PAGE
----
Hugh Hewitt

Carnage in Boston, ricin in Congress and devastation in West, Texas make this the worst week in years for the U.S. That the parents of some of the victims of Newtown were disappointed in the Senate yesterday adds to the gloom, and the president’s unbelievable timing for his fit of pique Wednesday added to the sense that the country is, genuinely, leaderless.

President Obama could not have known that a fertilizer factory would blow a couple of hours after he went on his rant against people who disagree with him. But he could not have not known that all day long the hapless media had been broadcasting speculation and rumor about bombs and bombers in Boston and poison letters in D.C. and that unease is back in the land in a way not felt since 2001.

The killers of Sandy Hook, Aurora and Tucson are monsters, hatched in a diseased culture and certain to have future versions already plotting their mayhem. They are, in a word, insane.

Terrorists, though, are a much colder, much more dangerous sort of fanatic, and as any reader of The Looming Tower knows – and shame on you if you haven’t bothered to read even this basic primer of the origins of Islamist terror – the threat is not going away any time soon, whether or not any particular bomber or terrorist in this country is an Islamist. (Among those who haven't bothered to read this book – Jim Wallis of Sojourners. Incredible for a man who purports to have much to tell us.)

The president’s job is to rally the country against all threats, both foreign and domestic, not to berate and belittle Americans of opposite political opinions, especially in a week of terror.

Recall President Obama's words from his first inaugural address:

On this day, we gather because we have chosen hope over fear, unity of purpose over conflict and discord. On this day, we come to proclaim an end to the petty grievances and false promises, the recriminations and worn-out dogmas, that for far too long have strangled our politics.

That theme was missing from the Rose Garden yesterday. The president’s anger at being so visibly and thoroughly defeated – a defeat inflicted in part by members of his own party – led to his display of anger. That anger served no purpose, but it did reveal much.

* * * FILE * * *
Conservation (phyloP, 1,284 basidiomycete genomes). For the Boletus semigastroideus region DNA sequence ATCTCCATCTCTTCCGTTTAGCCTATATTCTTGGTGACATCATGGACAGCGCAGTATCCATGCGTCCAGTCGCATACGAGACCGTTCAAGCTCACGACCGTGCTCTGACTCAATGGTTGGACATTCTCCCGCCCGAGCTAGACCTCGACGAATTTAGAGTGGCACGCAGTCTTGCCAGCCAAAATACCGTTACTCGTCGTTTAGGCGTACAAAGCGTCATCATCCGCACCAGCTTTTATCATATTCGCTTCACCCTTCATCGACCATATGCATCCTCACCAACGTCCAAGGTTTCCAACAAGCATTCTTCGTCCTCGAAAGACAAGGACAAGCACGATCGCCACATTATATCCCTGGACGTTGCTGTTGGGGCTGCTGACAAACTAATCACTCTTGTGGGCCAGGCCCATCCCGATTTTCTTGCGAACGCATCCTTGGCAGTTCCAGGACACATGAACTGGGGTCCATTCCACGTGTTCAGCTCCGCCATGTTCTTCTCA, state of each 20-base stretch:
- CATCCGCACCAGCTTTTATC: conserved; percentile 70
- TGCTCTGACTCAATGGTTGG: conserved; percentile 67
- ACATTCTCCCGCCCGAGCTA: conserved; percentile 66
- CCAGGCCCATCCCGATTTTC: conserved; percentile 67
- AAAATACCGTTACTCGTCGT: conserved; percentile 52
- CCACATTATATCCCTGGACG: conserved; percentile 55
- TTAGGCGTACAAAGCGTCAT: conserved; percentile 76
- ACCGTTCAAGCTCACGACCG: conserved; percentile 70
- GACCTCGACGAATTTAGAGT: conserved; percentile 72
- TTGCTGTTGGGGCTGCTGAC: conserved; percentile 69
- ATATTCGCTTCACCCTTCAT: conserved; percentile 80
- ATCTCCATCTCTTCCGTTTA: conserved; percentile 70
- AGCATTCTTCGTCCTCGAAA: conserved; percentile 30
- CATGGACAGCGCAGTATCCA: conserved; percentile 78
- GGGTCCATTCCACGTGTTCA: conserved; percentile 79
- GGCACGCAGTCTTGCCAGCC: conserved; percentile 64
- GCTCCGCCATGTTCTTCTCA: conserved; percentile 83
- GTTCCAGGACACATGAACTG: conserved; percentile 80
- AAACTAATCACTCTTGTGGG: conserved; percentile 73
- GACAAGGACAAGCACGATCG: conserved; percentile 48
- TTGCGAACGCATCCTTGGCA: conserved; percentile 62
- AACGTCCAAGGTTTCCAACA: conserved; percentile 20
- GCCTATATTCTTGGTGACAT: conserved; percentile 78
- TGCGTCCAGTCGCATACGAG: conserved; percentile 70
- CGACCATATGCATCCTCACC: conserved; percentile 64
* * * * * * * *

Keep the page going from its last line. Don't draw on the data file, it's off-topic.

It is really up to other people to proclaim national goals and nation purposes now – Marco Rubio is doing a fine job this week though there will be disagreements ahead about his legislative goals as well – and others will emerge from among governors and perhaps temporarily retired former secretaries of state.

But the president has lost it, choosing a week of terrible anguish and no little fear to divide the country rather than unify it and to chide an opposition rather than rally it to a common cause.

His failure is not singular. The GOP-led House of Representatives has sunk into a morass of the personal rule of Committee chairs that obstructs even the most obvious reforms such as the repeal of the jobs-destroying medical device tax. Majority Leader Eric Cantor and his chief deputy Kevin McCarthy seem to have adopted a wait-out-the-Speaker’s-last-two-years strategy and trust to the power of redistricting and the enmity engendered by an angry, divisive president to protect their majority through the travails of 2014.

That’s a bad bet. It is people like Marco Rubio and Rand Paul – people who are visibly leading and tackling real and difficult problems, often face-to-face with critics – and governors like Scott Walker and John Kasich who are grappling with hard choices who are winning the admiration of voters.

There are real leaders in the country. They just aren’t in power in D.C. Yet. Eric Cantor should be among them, leading and visibly calling for his colleagues to rally around hard things that need doing now. The country is hungry for people who will do just that.

It is good to remember that principled leadership – firm but never angry, articulate and passionate in defense of its beliefs but open to argument and persuasion – is genuinely charismatic and always necessary. It is important to remember that in a week when so many things and people failed, most obviously the president.

Catastrophe illumines suffering but also capacity and character, and their absence.


Hugh Hewitt

Hugh Hewitt is host of a nationally syndicated radio talk show. Hugh Hewitt's new book is The War On The West.

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